Tuesday, March 9, 2021

New Launch System for Work Boats and ROVs at Sea Replaces Conventional Davits

Design Intended to Eliminate Some Bad Weather Problems
Shipping News Feature

NORWAY – Boat launch specialist Vestdavit is making big claims for its latest innovation, the company's MissionEase system which enables multiple boats to be moved around on the mission deck and safely launched from either side of a mother ship, even in rough weather.

The initial fitting is to the new build cable-laying vessel Nexans Aurora, currently under construction at Norwegian shipyard Ulstein Verft. The DP3 vessel, with a cable capacity of 10,000 tonnes, will perform cable-laying, cable system protection and trenching for Nexans Subsea Operations, and its first contract will entail installing export cables for the Seagreen wind farm project off Scotland following her launch.

Instead of a traditional davit mounted on the upper deck of a ship, MissionEase uses a system of hydraulic cradles to move boats on a tracking system within a hangar inside the hull to positions for maintenance, preparation or launch using a telescopic davit. The innovative system installed on the Aurora will have capacity to handle as many as 14 craft, including workboats and ROVs, that can be securely stored and mobilised in the enclosed ‘garage’ on the mission deck.

These will be used to carry out vital maintenance and other work on submarine cables for power supply and fibre-optical communication connected to offshore installations. The MissionEase system avoids the risk of shifting weight loads when lowering and lifting boats in adverse weather conditions using a traditional gantry davit on the top deck where space was also limited on the Aurora due to the density of cable-spooling equipment on board.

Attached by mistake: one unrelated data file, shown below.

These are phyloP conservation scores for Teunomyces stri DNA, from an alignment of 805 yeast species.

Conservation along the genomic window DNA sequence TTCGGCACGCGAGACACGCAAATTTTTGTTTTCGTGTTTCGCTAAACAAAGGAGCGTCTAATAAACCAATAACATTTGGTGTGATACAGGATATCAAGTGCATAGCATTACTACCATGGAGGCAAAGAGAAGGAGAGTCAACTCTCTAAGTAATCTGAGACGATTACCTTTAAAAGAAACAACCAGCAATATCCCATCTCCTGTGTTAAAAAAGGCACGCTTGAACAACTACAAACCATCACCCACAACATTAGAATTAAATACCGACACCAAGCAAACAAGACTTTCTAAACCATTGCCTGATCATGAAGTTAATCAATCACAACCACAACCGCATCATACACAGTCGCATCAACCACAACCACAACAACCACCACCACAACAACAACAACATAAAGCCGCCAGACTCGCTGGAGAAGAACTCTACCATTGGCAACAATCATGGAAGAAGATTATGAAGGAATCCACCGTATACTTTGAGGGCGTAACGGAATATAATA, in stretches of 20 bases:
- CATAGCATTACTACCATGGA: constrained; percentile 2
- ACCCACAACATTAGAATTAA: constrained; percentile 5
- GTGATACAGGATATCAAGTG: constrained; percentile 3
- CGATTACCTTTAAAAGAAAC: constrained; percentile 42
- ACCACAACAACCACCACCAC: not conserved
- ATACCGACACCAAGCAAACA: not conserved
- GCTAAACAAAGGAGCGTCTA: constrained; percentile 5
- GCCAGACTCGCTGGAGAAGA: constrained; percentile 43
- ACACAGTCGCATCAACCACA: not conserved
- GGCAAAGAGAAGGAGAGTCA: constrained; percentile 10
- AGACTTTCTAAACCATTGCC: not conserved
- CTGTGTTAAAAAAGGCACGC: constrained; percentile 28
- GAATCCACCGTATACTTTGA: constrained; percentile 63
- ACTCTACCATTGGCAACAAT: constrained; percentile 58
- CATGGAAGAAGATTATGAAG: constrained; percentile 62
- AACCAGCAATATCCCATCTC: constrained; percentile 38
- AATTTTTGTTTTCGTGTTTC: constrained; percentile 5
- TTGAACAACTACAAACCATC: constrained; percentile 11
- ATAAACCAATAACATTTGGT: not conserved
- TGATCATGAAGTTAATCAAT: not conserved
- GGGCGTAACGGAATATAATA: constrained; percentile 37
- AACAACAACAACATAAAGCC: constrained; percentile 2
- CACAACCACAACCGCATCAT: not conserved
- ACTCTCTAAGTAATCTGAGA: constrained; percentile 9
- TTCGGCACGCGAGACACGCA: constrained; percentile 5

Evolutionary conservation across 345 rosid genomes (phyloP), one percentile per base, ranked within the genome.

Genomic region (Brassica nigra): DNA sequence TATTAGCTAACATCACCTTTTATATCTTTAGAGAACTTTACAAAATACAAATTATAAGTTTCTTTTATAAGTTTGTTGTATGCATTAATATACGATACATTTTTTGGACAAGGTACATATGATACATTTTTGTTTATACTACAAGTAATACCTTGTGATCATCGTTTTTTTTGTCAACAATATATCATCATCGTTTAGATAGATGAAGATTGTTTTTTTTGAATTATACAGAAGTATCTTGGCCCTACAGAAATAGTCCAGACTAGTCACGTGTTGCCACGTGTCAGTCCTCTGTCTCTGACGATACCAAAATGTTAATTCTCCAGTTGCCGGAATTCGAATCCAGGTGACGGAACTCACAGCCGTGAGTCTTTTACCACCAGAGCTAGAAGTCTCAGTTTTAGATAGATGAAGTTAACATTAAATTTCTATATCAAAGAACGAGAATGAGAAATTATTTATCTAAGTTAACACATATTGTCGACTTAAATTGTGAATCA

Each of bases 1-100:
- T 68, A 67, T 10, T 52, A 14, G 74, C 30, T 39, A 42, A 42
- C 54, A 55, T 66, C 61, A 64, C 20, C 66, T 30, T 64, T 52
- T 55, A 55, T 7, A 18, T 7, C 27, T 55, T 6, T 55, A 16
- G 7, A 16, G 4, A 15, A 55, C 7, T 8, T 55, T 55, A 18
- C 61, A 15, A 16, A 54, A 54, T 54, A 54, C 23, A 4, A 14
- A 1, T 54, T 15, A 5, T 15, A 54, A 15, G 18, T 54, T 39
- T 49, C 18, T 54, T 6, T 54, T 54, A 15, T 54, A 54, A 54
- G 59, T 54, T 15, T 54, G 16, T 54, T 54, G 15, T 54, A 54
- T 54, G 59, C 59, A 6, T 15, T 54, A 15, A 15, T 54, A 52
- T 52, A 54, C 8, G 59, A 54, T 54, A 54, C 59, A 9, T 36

Such a system gives the cable-laying vessel a wider operational window so it can continue working on time-critical offshore installation work, avoiding weather-related delays that can have a costly knock-on effect for the client in terms of stalled projects. A boat-launch system is an essential part of the complex jigsaw puzzle for such a new build and among the many components that have to be delivered on time and with the correct specifications to ensure timely delivery of the vessel from the yard.

Supported by digital 3D modelling work to eliminate anomalies, Ulstein Verft’s senior engineer responsible for outfitting engineering, Arild Brevik, says the main challenge for the yard in installing MissionEase was ‘a lot of measuring’, continuing:

“Measurements have to be constantly checked to ensure everything fits and works together, accounting for structural supports above and below the mission deck.”

While Vestdavit has previously delivered a scaled-down version of the MissionEase for an Esvagt crewing vessel, this will be the first time the full system has been installed on a new build. The Nexans Aurora is on track for departure at the end of May following scheduled final testing earlier the same month.